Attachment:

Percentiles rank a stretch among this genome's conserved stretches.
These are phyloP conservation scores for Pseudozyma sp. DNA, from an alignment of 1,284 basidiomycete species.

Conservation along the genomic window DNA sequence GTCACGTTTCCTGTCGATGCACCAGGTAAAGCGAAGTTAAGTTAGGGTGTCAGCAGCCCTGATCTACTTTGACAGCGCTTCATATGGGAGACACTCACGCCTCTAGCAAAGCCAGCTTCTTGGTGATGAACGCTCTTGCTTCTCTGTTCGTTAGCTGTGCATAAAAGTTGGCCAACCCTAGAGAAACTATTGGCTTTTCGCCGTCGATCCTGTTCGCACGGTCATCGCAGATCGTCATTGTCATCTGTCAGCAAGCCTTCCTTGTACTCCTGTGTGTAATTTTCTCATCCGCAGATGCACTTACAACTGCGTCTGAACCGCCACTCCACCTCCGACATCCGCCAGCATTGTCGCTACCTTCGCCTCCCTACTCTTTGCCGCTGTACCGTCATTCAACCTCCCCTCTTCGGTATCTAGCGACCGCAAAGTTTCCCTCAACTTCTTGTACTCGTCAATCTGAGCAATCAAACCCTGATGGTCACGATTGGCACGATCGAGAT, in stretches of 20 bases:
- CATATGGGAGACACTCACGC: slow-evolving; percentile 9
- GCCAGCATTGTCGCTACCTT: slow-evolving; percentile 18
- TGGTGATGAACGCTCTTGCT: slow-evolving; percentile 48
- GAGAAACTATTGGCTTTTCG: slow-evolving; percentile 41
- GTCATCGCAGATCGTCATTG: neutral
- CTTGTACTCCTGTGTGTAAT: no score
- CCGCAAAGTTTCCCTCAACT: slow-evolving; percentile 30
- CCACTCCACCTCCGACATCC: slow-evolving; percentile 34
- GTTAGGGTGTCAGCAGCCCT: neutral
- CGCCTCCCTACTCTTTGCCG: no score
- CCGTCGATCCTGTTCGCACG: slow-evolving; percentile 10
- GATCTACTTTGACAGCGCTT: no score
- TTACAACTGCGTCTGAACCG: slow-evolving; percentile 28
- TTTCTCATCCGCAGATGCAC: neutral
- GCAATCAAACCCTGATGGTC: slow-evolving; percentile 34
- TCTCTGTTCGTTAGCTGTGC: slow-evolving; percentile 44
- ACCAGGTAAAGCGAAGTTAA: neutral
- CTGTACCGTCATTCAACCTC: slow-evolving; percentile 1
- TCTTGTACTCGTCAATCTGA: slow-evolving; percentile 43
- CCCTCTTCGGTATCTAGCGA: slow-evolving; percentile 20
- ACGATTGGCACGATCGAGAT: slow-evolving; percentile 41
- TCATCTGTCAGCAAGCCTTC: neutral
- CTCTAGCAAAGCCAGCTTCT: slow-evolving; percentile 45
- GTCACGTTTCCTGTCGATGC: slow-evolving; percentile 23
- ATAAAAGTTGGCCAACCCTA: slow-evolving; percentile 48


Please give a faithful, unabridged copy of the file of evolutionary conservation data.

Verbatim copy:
Percentiles rank a stretch among this genome's conserved stretches.
These are phyloP conservation scores for Pseudozyma sp. DNA, from an alignment of 1,284 basidiomycete species.

Conservation along the genomic window DNA sequence GTCACGTTTCCTGTCGATGCACCAGGTAAAGCGAAGTTAAGTTAGGGTGTCAGCAGCCCTGATCTACTTTGACAGCGCTTCATATGGGAGACACTCACGCCTCTAGCAAAGCCAGCTTCTTGGTGATGAACGCTCTTGCTTCTCTGTTCGTTAGCTGTGCATAAAAGTTGGCCAACCCTAGAGAAACTATTGGCTTTTCGCCGTCGATCCTGTTCGCACGGTCATCGCAGATCGTCATTGTCATCTGTCAGCAAGCCTTCCTTGTACTCCTGTGTGTAATTTTCTCATCCGCAGATGCACTTACAACTGCGTCTGAACCGCCACTCCACCTCCGACATCCGCCAGCATTGTCGCTACCTTCGCCTCCCTACTCTTTGCCGCTGTACCGTCATTCAACCTCCCCTCTTCGGTATCTAGCGACCGCAAAGTTTCCCTCAACTTCTTGTACTCGTCAATCTGAGCAATCAAACCCTGATGGTCACGATTGGCACGATCGAGAT, in stretches of 20 bases:
- CATATGGGAGACACTCACGC: slow-evolving; percentile 9
- GCCAGCATTGTCGCTACCTT: slow-evolving; percentile 18
- TGGTGATGAACGCTCTTGCT: slow-evolving; percentile 48
- GAGAAACTATTGGCTTTTCG: slow-evolving; percentile 41
- GTCATCGCAGATCGTCATTG: neutral
- CTTGTACTCCTGTGTGTAAT: no score
- CCGCAAAGTTTCCCTCAACT: slow-evolving; percentile 30
- CCACTCCACCTCCGACATCC: slow-evolving; percentile 34
- GTTAGGGTGTCAGCAGCCCT: neutral
- CGCCTCCCTACTCTTTGCCG: no score
- CCGTCGATCCTGTTCGCACG: slow-evolving; percentile 10
- GATCTACTTTGACAGCGCTT: no score
- TTACAACTGCGTCTGAACCG: slow-evolving; percentile 28
- TTTCTCATCCGCAGATGCAC: neutral
- GCAATCAAACCCTGATGGTC: slow-evolving; percentile 34
- TCTCTGTTCGTTAGCTGTGC: slow-evolving; percentile 44
- ACCAGGTAAAGCGAAGTTAA: neutral
- CTGTACCGTCATTCAACCTC: slow-evolving; percentile 1
- TCTTGTACTCGTCAATCTGA: slow-evolving; percentile 43
- CCCTCTTCGGTATCTAGCGA: slow-evolving; percentile 20
- ACGATTGGCACGATCGAGAT: slow-evolving; percentile 41
- TCATCTGTCAGCAAGCCTTC: neutral
- CTCTAGCAAAGCCAGCTTCT: slow-evolving; percentile 45
- GTCACGTTTCCTGTCGATGC: slow-evolving; percentile 23
- ATAAAAGTTGGCCAACCCTA: slow-evolving; percentile 48